Run lighttpd web server from existing docker container

Hello All,

I am trying to run “lighttpd” web server within docker container. I have a existing docker container which is running ubuntu 20.04 on my Windows machine. I have installed lighttpd package from apt install lighttpd.
And I have set server.port=81 and server.bind=“localhost”.

Now when I run /etc/init.d/lighttpd start it shows * Starting web server lighttpd. But when I launch browser with localhost:81, it says This site can’t be reached. localhost refused to connect. Also tried with docker IP address but it results in same error.

I know that there exists already a lighttpd container “sebp/lighttpd” but the files which I want to store are in different container. Is it possible to start “sebp/lighttpd” container and then place files from my custom container (like ubuntu)?

Can anyone please let me know how to proceed here?

Thanks in advance.

A container is not a vm that you patch and maintain over it’s lifecycle… A container is supposed to be disposable/ephemaral. It seems like what you realy want is to build you ow lighthttp image. You might want to take a look at the Dockerfile of sebp/lighttpd and adopt it to your needs, or use it as a base image for your own image. You can lookup the meaning and usage for Dockerfile instructions in the Dockerfile reference.

May I suggest this free self-paced docker training? Introduction to Containers. It should give you a solid foundation to understand docker.

@meyay is right, you should read that docker training, although there are containers which are very similar to virtual machines in terms of lifecycle, at least they can be used that way, but this is not the philosophy that Docker follows. Rigthly.

However, the problem iwith the IP addresses is not that I guess. “localhost” will not work since that is not a container and you can’t use the container’s IP address because the container is inside a virtual machine. This is something that I hope Docker will emphasize more, because this is the source of many misunderstaning. You need to forward a port from the host to the container, but you cannot add a new port without recreating the container. And we are back at what Metin warned you about. Containers are not VMs. We use them for different purposes and usually we don’t even run multiple services in one container. It doesn’t mean that you could not do that temporarily if you need that, but for you I am not sure this is what you want.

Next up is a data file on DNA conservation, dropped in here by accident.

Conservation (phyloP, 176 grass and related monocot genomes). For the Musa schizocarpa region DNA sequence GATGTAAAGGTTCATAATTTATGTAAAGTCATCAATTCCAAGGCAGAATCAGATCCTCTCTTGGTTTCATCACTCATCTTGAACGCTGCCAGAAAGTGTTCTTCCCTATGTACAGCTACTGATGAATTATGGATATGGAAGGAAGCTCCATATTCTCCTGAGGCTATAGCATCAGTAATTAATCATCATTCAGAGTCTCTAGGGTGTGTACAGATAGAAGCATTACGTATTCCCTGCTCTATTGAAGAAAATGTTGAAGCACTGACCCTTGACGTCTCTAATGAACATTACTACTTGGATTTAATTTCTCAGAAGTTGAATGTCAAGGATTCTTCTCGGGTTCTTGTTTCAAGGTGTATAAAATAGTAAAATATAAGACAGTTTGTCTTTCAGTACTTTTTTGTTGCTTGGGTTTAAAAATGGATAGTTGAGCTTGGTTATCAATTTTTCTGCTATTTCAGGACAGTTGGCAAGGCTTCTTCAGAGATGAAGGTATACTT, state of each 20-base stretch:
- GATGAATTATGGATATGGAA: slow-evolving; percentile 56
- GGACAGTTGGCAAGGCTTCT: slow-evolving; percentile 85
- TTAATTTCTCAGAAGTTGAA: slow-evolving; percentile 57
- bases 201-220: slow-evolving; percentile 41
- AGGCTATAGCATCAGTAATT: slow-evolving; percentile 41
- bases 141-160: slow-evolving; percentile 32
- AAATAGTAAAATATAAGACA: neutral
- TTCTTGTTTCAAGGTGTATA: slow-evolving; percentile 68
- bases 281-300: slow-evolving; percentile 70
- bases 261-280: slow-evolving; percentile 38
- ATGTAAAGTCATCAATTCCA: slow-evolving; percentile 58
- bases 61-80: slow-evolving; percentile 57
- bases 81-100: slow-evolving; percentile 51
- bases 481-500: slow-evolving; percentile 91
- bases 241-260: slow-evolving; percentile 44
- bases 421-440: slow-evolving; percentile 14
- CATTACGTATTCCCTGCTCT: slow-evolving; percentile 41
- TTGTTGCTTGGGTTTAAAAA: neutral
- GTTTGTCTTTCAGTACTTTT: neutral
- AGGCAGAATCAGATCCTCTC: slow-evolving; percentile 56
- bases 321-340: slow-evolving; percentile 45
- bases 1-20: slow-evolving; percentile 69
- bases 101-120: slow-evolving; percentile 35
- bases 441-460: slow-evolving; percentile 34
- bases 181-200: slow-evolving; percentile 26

Are you trying to share some files between two containers? Couldn’t docker cp or creating volumes help you?

Hello @meyay @rimelek thanks for the response.

Yes, I will definitely go through the training course.

For now, all I want to do is host a web sever (to store some files) from my docker container and access it from browser. For that Iooked into “lighttpd” as this is the easiest to get started.

@rimelek So you are saying that it is not possible do with existing container right? And I need to do port forwarding from host to container while creating container.

I also tried with python based “simpleHTTPserver” and I could start server with python3 -m http.server

Serving HTTP on port 8000 ( ...

But again when I launch or localhost:8000 from browser I get This site can’t be reached. localhost refused to connect.